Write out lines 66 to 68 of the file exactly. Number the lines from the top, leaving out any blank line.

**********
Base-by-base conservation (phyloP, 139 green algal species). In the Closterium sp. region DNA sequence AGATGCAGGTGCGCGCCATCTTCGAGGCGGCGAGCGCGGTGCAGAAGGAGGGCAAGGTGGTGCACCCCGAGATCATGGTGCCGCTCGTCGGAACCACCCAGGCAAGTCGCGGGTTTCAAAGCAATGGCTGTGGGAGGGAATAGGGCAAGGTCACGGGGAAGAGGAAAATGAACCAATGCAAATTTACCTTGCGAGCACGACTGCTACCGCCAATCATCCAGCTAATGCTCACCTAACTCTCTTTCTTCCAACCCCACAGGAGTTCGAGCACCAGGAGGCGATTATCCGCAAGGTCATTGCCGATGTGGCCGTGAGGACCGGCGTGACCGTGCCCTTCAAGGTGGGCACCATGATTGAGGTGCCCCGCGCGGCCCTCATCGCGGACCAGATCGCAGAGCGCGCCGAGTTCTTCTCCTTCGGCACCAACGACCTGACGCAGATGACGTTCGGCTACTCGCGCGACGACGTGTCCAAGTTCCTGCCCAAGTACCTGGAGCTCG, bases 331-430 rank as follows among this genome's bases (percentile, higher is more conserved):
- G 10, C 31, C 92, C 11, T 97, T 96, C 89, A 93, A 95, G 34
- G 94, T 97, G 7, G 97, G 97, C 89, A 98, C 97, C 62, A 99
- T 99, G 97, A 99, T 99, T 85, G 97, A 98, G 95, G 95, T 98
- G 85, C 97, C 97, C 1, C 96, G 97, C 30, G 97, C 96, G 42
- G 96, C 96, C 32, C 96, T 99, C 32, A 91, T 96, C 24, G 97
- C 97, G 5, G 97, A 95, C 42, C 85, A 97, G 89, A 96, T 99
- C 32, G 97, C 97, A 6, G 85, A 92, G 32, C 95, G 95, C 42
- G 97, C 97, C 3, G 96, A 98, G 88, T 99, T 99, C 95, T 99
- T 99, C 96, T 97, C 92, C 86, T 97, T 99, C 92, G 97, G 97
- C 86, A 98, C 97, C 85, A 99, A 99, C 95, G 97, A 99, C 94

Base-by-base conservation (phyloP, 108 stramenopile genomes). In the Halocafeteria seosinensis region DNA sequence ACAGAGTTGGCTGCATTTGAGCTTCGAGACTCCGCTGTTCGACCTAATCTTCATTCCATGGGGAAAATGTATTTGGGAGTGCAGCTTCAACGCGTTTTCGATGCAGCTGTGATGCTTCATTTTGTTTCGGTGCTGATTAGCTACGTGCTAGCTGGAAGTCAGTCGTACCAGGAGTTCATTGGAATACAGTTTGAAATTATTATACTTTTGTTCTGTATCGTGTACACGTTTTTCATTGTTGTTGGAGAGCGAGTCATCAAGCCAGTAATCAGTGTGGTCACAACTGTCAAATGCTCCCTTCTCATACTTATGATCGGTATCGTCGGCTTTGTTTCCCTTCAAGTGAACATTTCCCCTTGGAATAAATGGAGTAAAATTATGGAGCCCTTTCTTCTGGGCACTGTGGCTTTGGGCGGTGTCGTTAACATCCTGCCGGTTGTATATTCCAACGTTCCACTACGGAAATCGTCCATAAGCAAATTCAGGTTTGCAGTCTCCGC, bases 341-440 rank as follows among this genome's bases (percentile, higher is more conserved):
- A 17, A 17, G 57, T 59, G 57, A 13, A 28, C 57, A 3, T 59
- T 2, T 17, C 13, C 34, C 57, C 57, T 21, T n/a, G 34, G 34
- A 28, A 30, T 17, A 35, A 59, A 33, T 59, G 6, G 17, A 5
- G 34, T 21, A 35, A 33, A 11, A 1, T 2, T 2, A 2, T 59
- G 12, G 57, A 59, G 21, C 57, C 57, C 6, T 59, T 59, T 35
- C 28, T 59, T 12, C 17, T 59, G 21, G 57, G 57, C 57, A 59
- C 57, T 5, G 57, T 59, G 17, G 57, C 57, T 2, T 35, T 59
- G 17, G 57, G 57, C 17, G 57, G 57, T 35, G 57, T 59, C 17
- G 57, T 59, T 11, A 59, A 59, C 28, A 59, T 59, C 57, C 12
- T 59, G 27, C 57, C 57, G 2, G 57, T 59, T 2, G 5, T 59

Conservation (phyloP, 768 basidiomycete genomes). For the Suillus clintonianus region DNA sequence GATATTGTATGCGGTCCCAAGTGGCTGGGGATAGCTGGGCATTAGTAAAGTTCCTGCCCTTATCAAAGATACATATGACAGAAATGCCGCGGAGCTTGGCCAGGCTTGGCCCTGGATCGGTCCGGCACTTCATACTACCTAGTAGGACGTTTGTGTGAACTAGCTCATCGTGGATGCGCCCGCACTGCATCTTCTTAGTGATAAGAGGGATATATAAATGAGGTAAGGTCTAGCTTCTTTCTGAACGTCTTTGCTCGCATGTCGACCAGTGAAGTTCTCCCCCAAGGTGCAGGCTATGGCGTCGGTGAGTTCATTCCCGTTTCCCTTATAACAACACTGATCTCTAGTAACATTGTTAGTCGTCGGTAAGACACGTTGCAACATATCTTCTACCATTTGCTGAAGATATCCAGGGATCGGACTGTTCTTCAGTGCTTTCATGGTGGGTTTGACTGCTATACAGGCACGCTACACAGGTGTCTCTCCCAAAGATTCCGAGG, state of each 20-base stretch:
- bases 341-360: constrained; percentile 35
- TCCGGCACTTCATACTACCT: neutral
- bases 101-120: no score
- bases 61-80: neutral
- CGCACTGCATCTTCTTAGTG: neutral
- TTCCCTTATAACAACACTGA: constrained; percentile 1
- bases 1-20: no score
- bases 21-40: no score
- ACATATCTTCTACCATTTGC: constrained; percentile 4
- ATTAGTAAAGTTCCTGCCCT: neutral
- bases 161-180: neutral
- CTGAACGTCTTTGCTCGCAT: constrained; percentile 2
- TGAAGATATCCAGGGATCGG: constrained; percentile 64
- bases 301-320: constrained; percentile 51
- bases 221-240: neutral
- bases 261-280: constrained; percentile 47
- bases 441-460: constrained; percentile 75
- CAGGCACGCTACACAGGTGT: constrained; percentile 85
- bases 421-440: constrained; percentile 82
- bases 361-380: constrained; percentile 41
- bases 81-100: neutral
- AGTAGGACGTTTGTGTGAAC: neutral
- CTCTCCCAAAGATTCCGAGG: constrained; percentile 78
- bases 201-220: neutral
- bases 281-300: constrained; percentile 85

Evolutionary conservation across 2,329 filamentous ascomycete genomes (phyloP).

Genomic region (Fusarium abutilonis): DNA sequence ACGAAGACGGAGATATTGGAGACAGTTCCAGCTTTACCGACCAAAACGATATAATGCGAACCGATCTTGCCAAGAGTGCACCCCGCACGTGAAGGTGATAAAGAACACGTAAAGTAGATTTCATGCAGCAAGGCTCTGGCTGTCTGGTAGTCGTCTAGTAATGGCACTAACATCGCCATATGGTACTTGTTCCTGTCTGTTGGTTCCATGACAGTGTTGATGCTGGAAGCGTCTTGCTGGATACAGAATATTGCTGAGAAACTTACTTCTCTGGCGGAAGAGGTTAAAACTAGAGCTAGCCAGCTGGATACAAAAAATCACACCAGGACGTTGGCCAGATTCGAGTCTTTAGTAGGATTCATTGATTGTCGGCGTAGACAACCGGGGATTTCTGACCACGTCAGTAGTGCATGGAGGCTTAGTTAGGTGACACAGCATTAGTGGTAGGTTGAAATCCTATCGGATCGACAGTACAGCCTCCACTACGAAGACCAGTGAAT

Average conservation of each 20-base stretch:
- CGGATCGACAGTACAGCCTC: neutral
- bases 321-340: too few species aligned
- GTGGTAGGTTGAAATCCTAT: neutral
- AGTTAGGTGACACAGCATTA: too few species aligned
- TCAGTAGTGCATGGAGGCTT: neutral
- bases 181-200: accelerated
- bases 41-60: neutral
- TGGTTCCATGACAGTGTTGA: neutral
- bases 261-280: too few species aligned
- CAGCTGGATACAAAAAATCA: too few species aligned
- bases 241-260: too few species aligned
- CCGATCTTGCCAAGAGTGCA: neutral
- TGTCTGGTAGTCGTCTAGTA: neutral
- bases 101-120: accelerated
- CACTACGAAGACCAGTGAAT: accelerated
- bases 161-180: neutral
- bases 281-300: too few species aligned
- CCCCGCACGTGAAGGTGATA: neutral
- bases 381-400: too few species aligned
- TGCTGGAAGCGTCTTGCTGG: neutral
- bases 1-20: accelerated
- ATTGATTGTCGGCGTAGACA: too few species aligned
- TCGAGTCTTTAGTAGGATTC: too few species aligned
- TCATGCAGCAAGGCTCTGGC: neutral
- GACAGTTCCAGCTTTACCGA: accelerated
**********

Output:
- CACTACGAAGACCAGTGAAT: accelerated
- bases 161-180: neutral
- bases 281-300: too few species aligned